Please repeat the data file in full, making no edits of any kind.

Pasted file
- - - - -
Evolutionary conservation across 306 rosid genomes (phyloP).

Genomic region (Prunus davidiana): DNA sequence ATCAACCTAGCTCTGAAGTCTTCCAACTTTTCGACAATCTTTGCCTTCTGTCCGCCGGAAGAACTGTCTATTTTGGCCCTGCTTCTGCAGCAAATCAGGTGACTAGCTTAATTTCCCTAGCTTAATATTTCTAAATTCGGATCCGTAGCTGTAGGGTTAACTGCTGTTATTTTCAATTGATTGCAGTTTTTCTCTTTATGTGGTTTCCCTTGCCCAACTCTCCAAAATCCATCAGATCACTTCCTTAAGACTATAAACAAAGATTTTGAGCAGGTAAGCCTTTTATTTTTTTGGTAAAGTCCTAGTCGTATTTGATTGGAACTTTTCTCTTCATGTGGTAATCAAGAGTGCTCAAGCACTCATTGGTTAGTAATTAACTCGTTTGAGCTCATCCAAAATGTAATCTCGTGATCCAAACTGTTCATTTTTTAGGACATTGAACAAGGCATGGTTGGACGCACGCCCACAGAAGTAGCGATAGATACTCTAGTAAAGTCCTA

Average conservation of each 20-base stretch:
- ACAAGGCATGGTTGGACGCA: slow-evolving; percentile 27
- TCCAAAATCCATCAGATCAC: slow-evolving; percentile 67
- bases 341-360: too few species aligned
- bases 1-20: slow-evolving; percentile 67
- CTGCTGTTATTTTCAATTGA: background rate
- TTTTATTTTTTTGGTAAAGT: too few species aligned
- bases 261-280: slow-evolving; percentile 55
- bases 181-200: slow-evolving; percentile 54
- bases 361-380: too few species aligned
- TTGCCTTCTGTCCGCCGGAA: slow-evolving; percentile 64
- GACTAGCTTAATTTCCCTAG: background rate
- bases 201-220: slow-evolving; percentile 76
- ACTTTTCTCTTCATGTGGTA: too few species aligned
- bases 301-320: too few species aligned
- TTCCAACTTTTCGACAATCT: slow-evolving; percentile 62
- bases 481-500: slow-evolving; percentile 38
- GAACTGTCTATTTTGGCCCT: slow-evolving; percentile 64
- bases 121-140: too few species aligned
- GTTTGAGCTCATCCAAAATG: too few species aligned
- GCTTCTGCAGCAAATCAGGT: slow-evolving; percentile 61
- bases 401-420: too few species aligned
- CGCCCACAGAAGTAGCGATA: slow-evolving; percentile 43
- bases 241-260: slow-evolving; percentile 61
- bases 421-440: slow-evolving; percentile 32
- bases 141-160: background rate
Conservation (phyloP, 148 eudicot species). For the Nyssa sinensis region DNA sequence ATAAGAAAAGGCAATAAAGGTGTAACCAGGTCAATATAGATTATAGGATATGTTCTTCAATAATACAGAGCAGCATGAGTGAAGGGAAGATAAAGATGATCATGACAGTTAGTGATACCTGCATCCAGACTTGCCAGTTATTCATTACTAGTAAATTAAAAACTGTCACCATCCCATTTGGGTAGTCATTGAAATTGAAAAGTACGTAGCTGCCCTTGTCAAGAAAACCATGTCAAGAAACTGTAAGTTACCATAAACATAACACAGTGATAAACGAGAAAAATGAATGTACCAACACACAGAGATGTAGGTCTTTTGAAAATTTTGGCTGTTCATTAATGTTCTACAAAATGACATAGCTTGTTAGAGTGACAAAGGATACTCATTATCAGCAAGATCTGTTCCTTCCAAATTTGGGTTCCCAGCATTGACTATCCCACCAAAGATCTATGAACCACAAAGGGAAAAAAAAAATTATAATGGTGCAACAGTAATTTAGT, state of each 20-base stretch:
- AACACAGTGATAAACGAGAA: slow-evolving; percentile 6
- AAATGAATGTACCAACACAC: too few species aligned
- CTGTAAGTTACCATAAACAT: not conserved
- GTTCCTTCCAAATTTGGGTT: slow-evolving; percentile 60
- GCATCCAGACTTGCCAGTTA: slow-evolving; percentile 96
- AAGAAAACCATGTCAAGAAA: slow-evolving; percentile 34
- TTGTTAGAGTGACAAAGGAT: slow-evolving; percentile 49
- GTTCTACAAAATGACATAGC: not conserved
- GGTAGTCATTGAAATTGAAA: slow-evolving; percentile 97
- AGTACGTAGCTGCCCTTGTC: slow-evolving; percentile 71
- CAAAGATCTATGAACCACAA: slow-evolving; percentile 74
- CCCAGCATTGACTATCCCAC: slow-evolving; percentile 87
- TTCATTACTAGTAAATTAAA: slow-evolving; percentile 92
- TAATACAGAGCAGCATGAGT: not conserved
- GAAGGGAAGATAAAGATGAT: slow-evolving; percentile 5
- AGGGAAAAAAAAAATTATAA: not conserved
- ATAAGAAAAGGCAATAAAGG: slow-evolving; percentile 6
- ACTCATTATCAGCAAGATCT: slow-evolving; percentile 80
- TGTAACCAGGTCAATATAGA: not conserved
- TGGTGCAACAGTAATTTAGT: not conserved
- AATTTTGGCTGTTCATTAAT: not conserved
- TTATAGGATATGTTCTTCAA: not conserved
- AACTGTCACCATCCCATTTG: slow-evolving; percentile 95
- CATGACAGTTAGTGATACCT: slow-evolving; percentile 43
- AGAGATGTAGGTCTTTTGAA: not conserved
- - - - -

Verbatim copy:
Evolutionary conservation across 306 rosid genomes (phyloP).

Genomic region (Prunus davidiana): DNA sequence ATCAACCTAGCTCTGAAGTCTTCCAACTTTTCGACAATCTTTGCCTTCTGTCCGCCGGAAGAACTGTCTATTTTGGCCCTGCTTCTGCAGCAAATCAGGTGACTAGCTTAATTTCCCTAGCTTAATATTTCTAAATTCGGATCCGTAGCTGTAGGGTTAACTGCTGTTATTTTCAATTGATTGCAGTTTTTCTCTTTATGTGGTTTCCCTTGCCCAACTCTCCAAAATCCATCAGATCACTTCCTTAAGACTATAAACAAAGATTTTGAGCAGGTAAGCCTTTTATTTTTTTGGTAAAGTCCTAGTCGTATTTGATTGGAACTTTTCTCTTCATGTGGTAATCAAGAGTGCTCAAGCACTCATTGGTTAGTAATTAACTCGTTTGAGCTCATCCAAAATGTAATCTCGTGATCCAAACTGTTCATTTTTTAGGACATTGAACAAGGCATGGTTGGACGCACGCCCACAGAAGTAGCGATAGATACTCTAGTAAAGTCCTA

Average conservation of each 20-base stretch:
- ACAAGGCATGGTTGGACGCA: slow-evolving; percentile 27
- TCCAAAATCCATCAGATCAC: slow-evolving; percentile 67
- bases 341-360: too few species aligned
- bases 1-20: slow-evolving; percentile 67
- CTGCTGTTATTTTCAATTGA: background rate
- TTTTATTTTTTTGGTAAAGT: too few species aligned
- bases 261-280: slow-evolving; percentile 55
- bases 181-200: slow-evolving; percentile 54
- bases 361-380: too few species aligned
- TTGCCTTCTGTCCGCCGGAA: slow-evolving; percentile 64
- GACTAGCTTAATTTCCCTAG: background rate
- bases 201-220: slow-evolving; percentile 76
- ACTTTTCTCTTCATGTGGTA: too few species aligned
- bases 301-320: too few species aligned
- TTCCAACTTTTCGACAATCT: slow-evolving; percentile 62
- bases 481-500: slow-evolving; percentile 38
- GAACTGTCTATTTTGGCCCT: slow-evolving; percentile 64
- bases 121-140: too few species aligned
- GTTTGAGCTCATCCAAAATG: too few species aligned
- GCTTCTGCAGCAAATCAGGT: slow-evolving; percentile 61
- bases 401-420: too few species aligned
- CGCCCACAGAAGTAGCGATA: slow-evolving; percentile 43
- bases 241-260: slow-evolving; percentile 61
- bases 421-440: slow-evolving; percentile 32
- bases 141-160: background rate
Conservation (phyloP, 148 eudicot species). For the Nyssa sinensis region DNA sequence ATAAGAAAAGGCAATAAAGGTGTAACCAGGTCAATATAGATTATAGGATATGTTCTTCAATAATACAGAGCAGCATGAGTGAAGGGAAGATAAAGATGATCATGACAGTTAGTGATACCTGCATCCAGACTTGCCAGTTATTCATTACTAGTAAATTAAAAACTGTCACCATCCCATTTGGGTAGTCATTGAAATTGAAAAGTACGTAGCTGCCCTTGTCAAGAAAACCATGTCAAGAAACTGTAAGTTACCATAAACATAACACAGTGATAAACGAGAAAAATGAATGTACCAACACACAGAGATGTAGGTCTTTTGAAAATTTTGGCTGTTCATTAATGTTCTACAAAATGACATAGCTTGTTAGAGTGACAAAGGATACTCATTATCAGCAAGATCTGTTCCTTCCAAATTTGGGTTCCCAGCATTGACTATCCCACCAAAGATCTATGAACCACAAAGGGAAAAAAAAAATTATAATGGTGCAACAGTAATTTAGT, state of each 20-base stretch:
- AACACAGTGATAAACGAGAA: slow-evolving; percentile 6
- AAATGAATGTACCAACACAC: too few species aligned
- CTGTAAGTTACCATAAACAT: not conserved
- GTTCCTTCCAAATTTGGGTT: slow-evolving; percentile 60
- GCATCCAGACTTGCCAGTTA: slow-evolving; percentile 96
- AAGAAAACCATGTCAAGAAA: slow-evolving; percentile 34
- TTGTTAGAGTGACAAAGGAT: slow-evolving; percentile 49
- GTTCTACAAAATGACATAGC: not conserved
- GGTAGTCATTGAAATTGAAA: slow-evolving; percentile 97
- AGTACGTAGCTGCCCTTGTC: slow-evolving; percentile 71
- CAAAGATCTATGAACCACAA: slow-evolving; percentile 74
- CCCAGCATTGACTATCCCAC: slow-evolving; percentile 87
- TTCATTACTAGTAAATTAAA: slow-evolving; percentile 92
- TAATACAGAGCAGCATGAGT: not conserved
- GAAGGGAAGATAAAGATGAT: slow-evolving; percentile 5
- AGGGAAAAAAAAAATTATAA: not conserved
- ATAAGAAAAGGCAATAAAGG: slow-evolving; percentile 6
- ACTCATTATCAGCAAGATCT: slow-evolving; percentile 80
- TGTAACCAGGTCAATATAGA: not conserved
- TGGTGCAACAGTAATTTAGT: not conserved
- AATTTTGGCTGTTCATTAAT: not conserved
- TTATAGGATATGTTCTTCAA: not conserved
- AACTGTCACCATCCCATTTG: slow-evolving; percentile 95
- CATGACAGTTAGTGATACCT: slow-evolving; percentile 43
- AGAGATGTAGGTCTTTTGAA: not conserved